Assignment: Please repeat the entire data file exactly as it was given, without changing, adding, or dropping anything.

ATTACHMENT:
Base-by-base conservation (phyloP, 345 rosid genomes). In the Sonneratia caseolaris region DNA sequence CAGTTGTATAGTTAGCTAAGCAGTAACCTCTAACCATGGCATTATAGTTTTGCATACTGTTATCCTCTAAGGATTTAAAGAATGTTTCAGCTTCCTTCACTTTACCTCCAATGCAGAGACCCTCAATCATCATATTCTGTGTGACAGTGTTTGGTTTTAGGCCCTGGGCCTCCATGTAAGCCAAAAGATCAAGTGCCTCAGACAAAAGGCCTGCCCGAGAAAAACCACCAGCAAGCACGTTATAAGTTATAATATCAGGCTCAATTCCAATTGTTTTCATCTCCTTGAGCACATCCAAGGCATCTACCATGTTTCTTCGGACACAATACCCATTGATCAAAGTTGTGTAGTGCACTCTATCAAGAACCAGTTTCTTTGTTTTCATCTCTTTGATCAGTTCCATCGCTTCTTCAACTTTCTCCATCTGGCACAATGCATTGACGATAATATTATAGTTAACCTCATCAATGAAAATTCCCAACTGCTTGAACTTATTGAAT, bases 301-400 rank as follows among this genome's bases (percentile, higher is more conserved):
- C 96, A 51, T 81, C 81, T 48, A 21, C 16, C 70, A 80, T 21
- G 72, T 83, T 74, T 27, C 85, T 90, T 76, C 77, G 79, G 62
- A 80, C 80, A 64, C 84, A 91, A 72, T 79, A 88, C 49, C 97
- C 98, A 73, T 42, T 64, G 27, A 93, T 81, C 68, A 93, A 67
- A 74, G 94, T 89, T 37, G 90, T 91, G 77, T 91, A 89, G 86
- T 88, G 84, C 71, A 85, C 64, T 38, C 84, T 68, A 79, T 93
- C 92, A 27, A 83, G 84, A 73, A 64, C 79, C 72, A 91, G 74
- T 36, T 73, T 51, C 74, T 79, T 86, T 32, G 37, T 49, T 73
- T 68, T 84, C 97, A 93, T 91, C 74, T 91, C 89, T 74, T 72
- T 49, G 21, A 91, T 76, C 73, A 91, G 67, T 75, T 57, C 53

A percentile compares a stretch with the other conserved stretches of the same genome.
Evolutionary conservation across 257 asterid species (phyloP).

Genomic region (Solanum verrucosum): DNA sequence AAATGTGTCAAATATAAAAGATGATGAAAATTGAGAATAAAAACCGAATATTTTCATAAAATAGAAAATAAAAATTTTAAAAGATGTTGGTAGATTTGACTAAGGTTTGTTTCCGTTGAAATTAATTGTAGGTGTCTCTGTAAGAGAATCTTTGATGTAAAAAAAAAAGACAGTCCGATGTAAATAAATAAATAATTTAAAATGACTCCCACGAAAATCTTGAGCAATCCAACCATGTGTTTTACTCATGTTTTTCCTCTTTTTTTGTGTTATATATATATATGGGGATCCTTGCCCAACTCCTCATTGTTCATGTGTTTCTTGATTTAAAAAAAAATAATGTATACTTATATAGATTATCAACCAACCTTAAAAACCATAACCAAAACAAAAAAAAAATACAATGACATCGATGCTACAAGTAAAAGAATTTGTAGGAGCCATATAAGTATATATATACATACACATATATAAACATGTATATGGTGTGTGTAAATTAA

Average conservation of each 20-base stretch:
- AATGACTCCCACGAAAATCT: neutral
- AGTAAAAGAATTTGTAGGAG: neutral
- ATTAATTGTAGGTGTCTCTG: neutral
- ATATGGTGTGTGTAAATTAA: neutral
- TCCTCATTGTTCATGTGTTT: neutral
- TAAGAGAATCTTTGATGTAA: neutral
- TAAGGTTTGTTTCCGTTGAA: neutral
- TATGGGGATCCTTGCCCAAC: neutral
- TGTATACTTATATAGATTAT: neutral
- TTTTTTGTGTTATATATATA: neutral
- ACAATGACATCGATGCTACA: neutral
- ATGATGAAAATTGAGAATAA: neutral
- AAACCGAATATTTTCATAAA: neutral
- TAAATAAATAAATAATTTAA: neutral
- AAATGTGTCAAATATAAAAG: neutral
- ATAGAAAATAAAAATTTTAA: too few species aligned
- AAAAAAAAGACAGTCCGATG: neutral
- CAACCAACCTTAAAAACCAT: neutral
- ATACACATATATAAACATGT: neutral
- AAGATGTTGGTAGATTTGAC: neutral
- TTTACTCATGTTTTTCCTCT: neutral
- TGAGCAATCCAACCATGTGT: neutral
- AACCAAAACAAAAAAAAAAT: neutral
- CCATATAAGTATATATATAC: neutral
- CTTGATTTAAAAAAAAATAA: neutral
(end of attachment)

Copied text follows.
Base-by-base conservation (phyloP, 345 rosid genomes). In the Sonneratia caseolaris region DNA sequence CAGTTGTATAGTTAGCTAAGCAGTAACCTCTAACCATGGCATTATAGTTTTGCATACTGTTATCCTCTAAGGATTTAAAGAATGTTTCAGCTTCCTTCACTTTACCTCCAATGCAGAGACCCTCAATCATCATATTCTGTGTGACAGTGTTTGGTTTTAGGCCCTGGGCCTCCATGTAAGCCAAAAGATCAAGTGCCTCAGACAAAAGGCCTGCCCGAGAAAAACCACCAGCAAGCACGTTATAAGTTATAATATCAGGCTCAATTCCAATTGTTTTCATCTCCTTGAGCACATCCAAGGCATCTACCATGTTTCTTCGGACACAATACCCATTGATCAAAGTTGTGTAGTGCACTCTATCAAGAACCAGTTTCTTTGTTTTCATCTCTTTGATCAGTTCCATCGCTTCTTCAACTTTCTCCATCTGGCACAATGCATTGACGATAATATTATAGTTAACCTCATCAATGAAAATTCCCAACTGCTTGAACTTATTGAAT, bases 301-400 rank as follows among this genome's bases (percentile, higher is more conserved):
- C 96, A 51, T 81, C 81, T 48, A 21, C 16, C 70, A 80, T 21
- G 72, T 83, T 74, T 27, C 85, T 90, T 76, C 77, G 79, G 62
- A 80, C 80, A 64, C 84, A 91, A 72, T 79, A 88, C 49, C 97
- C 98, A 73, T 42, T 64, G 27, A 93, T 81, C 68, A 93, A 67
- A 74, G 94, T 89, T 37, G 90, T 91, G 77, T 91, A 89, G 86
- T 88, G 84, C 71, A 85, C 64, T 38, C 84, T 68, A 79, T 93
- C 92, A 27, A 83, G 84, A 73, A 64, C 79, C 72, A 91, G 74
- T 36, T 73, T 51, C 74, T 79, T 86, T 32, G 37, T 49, T 73
- T 68, T 84, C 97, A 93, T 91, C 74, T 91, C 89, T 74, T 72
- T 49, G 21, A 91, T 76, C 73, A 91, G 67, T 75, T 57, C 53

A percentile compares a stretch with the other conserved stretches of the same genome.
Evolutionary conservation across 257 asterid species (phyloP).

Genomic region (Solanum verrucosum): DNA sequence AAATGTGTCAAATATAAAAGATGATGAAAATTGAGAATAAAAACCGAATATTTTCATAAAATAGAAAATAAAAATTTTAAAAGATGTTGGTAGATTTGACTAAGGTTTGTTTCCGTTGAAATTAATTGTAGGTGTCTCTGTAAGAGAATCTTTGATGTAAAAAAAAAAGACAGTCCGATGTAAATAAATAAATAATTTAAAATGACTCCCACGAAAATCTTGAGCAATCCAACCATGTGTTTTACTCATGTTTTTCCTCTTTTTTTGTGTTATATATATATATGGGGATCCTTGCCCAACTCCTCATTGTTCATGTGTTTCTTGATTTAAAAAAAAATAATGTATACTTATATAGATTATCAACCAACCTTAAAAACCATAACCAAAACAAAAAAAAAATACAATGACATCGATGCTACAAGTAAAAGAATTTGTAGGAGCCATATAAGTATATATATACATACACATATATAAACATGTATATGGTGTGTGTAAATTAA

Average conservation of each 20-base stretch:
- AATGACTCCCACGAAAATCT: neutral
- AGTAAAAGAATTTGTAGGAG: neutral
- ATTAATTGTAGGTGTCTCTG: neutral
- ATATGGTGTGTGTAAATTAA: neutral
- TCCTCATTGTTCATGTGTTT: neutral
- TAAGAGAATCTTTGATGTAA: neutral
- TAAGGTTTGTTTCCGTTGAA: neutral
- TATGGGGATCCTTGCCCAAC: neutral
- TGTATACTTATATAGATTAT: neutral
- TTTTTTGTGTTATATATATA: neutral
- ACAATGACATCGATGCTACA: neutral
- ATGATGAAAATTGAGAATAA: neutral
- AAACCGAATATTTTCATAAA: neutral
- TAAATAAATAAATAATTTAA: neutral
- AAATGTGTCAAATATAAAAG: neutral
- ATAGAAAATAAAAATTTTAA: too few species aligned
- AAAAAAAAGACAGTCCGATG: neutral
- CAACCAACCTTAAAAACCAT: neutral
- ATACACATATATAAACATGT: neutral
- AAGATGTTGGTAGATTTGAC: neutral
- TTTACTCATGTTTTTCCTCT: neutral
- TGAGCAATCCAACCATGTGT: neutral
- AACCAAAACAAAAAAAAAAT: neutral
- CCATATAAGTATATATATAC: neutral
- CTTGATTTAAAAAAAAATAA: neutral